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US Autism & Asperger Association

December 5, 2013

Welcome to USAAA WeeklyNews, an email newsletter that addresses a range of topics on autism, Asperger Syndrome, PDD, and other related disorders.

Please do not reply to this email as we are not able to respond to messages sent to this address. Contact us at www.usautism.org.


Living with Asperger Syndrome

shore and sarikahan

Tim Page, DFA- "Before I was diagnosed [with Asperger's] at the age of forty-five, I looked on my life as this narrative of a completely confused distraught kid who suddenly got energy in his early twenties and was able to do a number of things. Before my diagnosis, but after winning my Pulitzer Prize, after doing a lot of different books, I decided I was all well and took a job running an orchestra [the St. Louis Symphony]. It was a disaster. I went back to being seven or eight years old. I’d have to deal with a hundred different musicians and be polite to people at Board meetings when they said we should put Bolero on every program because we would have sellouts every night. It was impossible and I just collapsed. I just did such a wretched job. I said I am just terrible at this and you need to leave me alone.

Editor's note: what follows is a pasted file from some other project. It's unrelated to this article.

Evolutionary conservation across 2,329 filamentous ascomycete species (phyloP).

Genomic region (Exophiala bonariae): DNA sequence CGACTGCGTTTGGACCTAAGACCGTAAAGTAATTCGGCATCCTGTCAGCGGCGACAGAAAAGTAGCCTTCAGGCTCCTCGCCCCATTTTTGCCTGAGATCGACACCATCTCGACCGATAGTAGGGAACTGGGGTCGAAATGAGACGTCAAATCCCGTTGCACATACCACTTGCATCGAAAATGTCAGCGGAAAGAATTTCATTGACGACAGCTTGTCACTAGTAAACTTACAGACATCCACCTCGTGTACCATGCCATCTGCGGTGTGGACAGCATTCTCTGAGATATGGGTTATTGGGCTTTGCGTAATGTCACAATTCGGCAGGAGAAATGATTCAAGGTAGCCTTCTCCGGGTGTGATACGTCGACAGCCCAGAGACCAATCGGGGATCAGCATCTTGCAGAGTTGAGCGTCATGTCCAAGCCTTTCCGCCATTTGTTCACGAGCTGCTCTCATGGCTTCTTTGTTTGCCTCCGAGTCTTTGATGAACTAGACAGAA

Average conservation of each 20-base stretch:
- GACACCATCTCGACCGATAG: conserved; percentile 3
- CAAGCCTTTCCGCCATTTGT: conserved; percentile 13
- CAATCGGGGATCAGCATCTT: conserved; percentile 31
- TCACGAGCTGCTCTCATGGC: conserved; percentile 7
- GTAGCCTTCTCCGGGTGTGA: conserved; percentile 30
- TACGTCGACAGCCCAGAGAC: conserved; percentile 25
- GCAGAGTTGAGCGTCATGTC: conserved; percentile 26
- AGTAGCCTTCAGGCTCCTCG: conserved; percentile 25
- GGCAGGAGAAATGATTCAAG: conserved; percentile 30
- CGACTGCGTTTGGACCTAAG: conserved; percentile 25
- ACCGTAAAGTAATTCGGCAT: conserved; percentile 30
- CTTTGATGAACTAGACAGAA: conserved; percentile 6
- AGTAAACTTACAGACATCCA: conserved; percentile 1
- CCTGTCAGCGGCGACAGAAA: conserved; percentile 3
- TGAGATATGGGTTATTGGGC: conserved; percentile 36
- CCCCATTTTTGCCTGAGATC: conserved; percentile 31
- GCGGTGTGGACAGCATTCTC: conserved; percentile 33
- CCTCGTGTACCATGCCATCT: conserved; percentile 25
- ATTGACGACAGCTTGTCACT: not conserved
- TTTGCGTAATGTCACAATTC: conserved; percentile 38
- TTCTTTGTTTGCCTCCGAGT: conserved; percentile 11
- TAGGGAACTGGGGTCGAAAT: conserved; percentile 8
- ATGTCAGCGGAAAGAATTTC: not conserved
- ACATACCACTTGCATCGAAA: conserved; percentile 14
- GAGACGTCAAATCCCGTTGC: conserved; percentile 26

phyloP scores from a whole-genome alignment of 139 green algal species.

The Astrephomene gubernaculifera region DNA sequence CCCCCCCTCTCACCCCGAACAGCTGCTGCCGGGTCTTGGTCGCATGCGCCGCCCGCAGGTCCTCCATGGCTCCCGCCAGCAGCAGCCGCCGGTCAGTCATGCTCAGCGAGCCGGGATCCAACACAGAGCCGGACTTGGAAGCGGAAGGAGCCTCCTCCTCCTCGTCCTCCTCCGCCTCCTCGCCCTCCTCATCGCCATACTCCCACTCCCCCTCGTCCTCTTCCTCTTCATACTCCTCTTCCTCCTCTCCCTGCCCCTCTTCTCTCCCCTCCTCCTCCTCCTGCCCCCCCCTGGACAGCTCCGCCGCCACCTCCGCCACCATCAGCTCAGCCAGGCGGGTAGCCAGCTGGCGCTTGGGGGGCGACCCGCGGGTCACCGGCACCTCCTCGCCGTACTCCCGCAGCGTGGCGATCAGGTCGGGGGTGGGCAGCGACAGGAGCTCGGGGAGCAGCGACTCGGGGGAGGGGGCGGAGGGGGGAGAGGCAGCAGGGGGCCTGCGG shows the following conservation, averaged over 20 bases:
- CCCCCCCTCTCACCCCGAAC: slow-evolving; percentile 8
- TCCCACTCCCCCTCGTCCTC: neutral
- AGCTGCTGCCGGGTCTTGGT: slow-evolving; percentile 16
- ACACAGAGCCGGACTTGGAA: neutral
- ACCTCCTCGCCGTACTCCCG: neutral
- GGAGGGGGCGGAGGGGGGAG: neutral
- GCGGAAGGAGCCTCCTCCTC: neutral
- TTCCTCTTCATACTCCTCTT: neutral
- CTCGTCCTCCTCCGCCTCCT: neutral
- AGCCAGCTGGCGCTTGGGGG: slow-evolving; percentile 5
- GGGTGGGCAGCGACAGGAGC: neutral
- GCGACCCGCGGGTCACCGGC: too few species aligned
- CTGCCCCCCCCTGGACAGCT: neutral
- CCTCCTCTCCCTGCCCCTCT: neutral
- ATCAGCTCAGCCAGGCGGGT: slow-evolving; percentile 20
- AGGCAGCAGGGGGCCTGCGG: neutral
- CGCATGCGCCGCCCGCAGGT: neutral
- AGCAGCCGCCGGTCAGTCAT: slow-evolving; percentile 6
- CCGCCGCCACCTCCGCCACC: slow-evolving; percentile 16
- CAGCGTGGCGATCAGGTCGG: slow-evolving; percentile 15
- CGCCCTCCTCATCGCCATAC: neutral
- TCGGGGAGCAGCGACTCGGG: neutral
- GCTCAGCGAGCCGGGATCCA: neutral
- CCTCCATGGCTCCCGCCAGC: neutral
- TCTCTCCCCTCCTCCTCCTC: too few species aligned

"I'm just going to go with the epigram I used for my book, 'Parallel Play' which has been attributed to Plato and to a lot of other people and seems to come from somebody named Philo of Alexandria, maybe, but whoever said it, the wisdom is good and it's true for neurotypical and autistic alike and that is, 'Be kind, for everyone you meet is fighting a great battle'."
- Tim Page, DFA
, Professor at University of Southern California at both the Thornton School of Music and the Annenberg School for Communication and Journalism

Excerpt from USAAA 2013 World Conference Self-Advocacy Panel, Saturday recording, August 17, 2013 

I went back to the Washington Post and I started to realize that the reason I had done well was that I was accommodating myself to my own needs. It was right then that I got the diagnosis. It explained everything; why I was good at certain things and completely oblivious to others. What I try to do now is not limit myself because of my Asperger's, because I actually think my Asperger’s was responsible for the ‘good things' I have done in my life as well as a whole lot of embarrassing things." (excerpt from the USAAA 2011 World Conference, 03 Panel 2 Discussion: Self Advocacy - Experiences, Perspectives, and Challenges). More...